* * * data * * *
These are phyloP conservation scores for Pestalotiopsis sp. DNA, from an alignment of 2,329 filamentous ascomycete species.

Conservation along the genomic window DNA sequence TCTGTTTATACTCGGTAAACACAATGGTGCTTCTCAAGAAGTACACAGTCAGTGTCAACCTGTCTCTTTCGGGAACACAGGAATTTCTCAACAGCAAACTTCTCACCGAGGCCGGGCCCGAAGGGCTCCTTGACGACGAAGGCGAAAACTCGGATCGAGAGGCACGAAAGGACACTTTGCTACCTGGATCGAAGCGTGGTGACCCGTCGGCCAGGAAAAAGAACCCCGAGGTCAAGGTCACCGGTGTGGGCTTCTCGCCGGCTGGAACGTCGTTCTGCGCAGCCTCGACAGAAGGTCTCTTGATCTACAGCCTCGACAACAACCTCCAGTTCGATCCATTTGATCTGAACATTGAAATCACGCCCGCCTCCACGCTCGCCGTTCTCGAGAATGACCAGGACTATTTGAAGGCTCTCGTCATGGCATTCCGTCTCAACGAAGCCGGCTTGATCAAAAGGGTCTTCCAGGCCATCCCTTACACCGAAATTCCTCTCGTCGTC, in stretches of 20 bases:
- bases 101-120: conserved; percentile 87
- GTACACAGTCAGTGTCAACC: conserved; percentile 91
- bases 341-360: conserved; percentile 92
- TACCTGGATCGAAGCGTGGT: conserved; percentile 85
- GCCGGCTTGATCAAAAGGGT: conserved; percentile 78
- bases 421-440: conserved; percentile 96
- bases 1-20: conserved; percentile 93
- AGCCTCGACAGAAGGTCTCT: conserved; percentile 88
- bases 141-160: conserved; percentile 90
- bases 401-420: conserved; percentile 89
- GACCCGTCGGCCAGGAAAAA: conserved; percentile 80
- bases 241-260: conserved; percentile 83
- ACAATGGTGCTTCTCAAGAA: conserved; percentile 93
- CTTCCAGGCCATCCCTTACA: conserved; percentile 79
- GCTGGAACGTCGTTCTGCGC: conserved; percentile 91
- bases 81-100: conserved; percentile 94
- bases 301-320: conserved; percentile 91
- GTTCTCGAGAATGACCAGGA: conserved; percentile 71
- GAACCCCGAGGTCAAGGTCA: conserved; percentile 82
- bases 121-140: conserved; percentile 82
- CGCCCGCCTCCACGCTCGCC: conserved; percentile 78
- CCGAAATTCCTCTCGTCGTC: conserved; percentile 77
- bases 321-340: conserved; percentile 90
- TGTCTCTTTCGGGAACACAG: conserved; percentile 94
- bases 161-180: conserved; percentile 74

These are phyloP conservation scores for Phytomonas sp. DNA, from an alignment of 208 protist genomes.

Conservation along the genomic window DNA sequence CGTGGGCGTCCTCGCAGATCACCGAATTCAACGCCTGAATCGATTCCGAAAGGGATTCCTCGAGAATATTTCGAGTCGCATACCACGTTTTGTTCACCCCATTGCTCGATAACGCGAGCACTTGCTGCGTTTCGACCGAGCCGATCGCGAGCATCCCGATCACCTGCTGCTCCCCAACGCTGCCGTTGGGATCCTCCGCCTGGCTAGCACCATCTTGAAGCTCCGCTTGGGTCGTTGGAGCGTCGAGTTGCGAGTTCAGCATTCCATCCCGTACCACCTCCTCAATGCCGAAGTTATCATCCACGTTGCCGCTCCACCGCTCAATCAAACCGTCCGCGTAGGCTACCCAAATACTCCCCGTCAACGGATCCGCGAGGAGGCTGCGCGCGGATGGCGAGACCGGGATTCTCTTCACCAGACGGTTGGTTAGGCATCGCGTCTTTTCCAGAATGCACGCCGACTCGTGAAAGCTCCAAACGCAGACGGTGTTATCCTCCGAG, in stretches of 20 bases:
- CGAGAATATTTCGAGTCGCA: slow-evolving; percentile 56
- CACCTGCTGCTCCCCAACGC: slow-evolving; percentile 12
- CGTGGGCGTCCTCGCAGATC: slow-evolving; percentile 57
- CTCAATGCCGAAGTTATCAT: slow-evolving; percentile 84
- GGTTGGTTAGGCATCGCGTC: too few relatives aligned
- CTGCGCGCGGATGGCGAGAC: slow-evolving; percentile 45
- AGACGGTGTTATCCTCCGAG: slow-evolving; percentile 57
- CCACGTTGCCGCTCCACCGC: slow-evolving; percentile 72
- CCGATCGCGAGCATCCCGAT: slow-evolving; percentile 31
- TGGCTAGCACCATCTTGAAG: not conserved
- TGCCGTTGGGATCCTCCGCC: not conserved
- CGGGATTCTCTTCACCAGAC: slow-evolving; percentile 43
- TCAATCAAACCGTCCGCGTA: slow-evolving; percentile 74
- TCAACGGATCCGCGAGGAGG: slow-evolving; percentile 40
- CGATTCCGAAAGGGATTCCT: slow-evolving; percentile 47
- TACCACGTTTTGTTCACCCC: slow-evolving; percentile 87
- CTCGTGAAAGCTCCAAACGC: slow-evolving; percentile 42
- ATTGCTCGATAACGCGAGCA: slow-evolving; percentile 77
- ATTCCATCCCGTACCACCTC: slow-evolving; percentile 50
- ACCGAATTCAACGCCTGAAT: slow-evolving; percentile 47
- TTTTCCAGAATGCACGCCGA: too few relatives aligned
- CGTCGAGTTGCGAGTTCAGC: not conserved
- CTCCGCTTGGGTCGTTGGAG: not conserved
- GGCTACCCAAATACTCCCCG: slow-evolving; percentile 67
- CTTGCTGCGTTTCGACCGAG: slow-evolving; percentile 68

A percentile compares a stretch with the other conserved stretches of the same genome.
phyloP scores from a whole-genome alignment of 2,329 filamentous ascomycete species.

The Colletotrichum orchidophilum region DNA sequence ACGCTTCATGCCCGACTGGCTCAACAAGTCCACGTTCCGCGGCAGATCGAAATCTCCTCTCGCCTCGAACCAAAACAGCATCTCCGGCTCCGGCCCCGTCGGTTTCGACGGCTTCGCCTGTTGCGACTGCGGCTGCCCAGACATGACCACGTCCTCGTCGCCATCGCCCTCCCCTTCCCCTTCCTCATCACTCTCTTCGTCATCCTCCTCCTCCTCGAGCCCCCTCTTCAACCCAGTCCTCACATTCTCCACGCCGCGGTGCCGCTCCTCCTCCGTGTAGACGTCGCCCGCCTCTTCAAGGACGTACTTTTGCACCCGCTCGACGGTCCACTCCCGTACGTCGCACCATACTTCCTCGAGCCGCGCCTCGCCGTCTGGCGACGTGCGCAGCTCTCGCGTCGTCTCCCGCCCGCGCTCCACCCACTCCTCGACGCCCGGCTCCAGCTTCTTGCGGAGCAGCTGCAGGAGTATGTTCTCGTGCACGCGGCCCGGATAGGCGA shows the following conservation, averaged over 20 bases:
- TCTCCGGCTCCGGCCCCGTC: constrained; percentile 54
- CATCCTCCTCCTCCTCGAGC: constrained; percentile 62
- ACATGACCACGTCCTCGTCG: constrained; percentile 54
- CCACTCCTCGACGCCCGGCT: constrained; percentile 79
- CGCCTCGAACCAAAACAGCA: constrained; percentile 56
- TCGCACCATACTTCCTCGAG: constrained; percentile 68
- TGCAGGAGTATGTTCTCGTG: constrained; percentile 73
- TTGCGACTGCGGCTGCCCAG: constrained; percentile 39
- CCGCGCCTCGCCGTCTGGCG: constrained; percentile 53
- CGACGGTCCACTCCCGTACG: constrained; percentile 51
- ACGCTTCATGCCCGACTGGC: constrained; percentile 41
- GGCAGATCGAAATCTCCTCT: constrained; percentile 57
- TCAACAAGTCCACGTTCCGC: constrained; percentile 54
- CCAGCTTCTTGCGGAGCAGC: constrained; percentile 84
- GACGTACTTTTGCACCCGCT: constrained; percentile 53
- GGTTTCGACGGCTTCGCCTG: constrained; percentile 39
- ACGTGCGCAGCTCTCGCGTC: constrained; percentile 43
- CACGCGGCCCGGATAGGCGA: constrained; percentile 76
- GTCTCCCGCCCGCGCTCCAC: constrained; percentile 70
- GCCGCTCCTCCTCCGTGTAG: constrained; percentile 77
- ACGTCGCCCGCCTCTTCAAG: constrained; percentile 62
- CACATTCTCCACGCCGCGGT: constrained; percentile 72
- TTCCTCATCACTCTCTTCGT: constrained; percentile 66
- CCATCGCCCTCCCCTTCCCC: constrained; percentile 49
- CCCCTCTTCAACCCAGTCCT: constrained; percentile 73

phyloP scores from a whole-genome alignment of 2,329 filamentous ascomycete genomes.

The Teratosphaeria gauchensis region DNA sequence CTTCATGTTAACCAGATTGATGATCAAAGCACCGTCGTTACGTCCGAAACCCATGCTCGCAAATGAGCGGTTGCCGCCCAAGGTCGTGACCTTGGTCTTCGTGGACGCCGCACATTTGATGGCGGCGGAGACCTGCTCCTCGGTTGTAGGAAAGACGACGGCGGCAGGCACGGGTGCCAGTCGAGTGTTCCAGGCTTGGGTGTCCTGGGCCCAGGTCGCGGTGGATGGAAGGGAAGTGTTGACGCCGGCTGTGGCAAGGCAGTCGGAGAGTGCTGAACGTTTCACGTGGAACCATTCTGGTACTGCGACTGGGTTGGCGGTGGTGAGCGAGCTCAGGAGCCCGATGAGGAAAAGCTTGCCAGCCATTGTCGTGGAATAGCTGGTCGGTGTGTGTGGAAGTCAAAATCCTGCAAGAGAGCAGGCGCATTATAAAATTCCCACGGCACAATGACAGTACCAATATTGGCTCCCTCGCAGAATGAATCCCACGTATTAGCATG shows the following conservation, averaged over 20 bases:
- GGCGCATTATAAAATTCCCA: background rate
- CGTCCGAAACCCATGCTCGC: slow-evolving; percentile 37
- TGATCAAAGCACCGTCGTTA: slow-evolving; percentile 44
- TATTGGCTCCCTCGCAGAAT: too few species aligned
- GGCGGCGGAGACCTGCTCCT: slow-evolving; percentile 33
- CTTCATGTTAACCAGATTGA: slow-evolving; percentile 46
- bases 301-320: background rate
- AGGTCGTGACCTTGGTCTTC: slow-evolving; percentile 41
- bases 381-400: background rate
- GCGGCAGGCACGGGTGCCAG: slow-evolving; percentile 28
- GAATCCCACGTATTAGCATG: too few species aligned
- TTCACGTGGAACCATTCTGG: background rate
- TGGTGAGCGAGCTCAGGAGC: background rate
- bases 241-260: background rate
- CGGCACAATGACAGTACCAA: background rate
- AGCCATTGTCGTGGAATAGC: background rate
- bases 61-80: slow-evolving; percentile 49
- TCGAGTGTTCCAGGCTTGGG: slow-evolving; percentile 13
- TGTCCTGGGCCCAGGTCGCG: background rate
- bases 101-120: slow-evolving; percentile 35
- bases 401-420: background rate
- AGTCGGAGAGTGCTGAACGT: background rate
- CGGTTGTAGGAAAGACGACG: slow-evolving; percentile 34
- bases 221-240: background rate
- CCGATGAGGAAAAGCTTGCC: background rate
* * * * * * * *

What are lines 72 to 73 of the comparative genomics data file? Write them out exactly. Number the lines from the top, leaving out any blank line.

- GACGTACTTTTGCACCCGCT: constrained; percentile 53
- GGTTTCGACGGCTTCGCCTG: constrained; percentile 39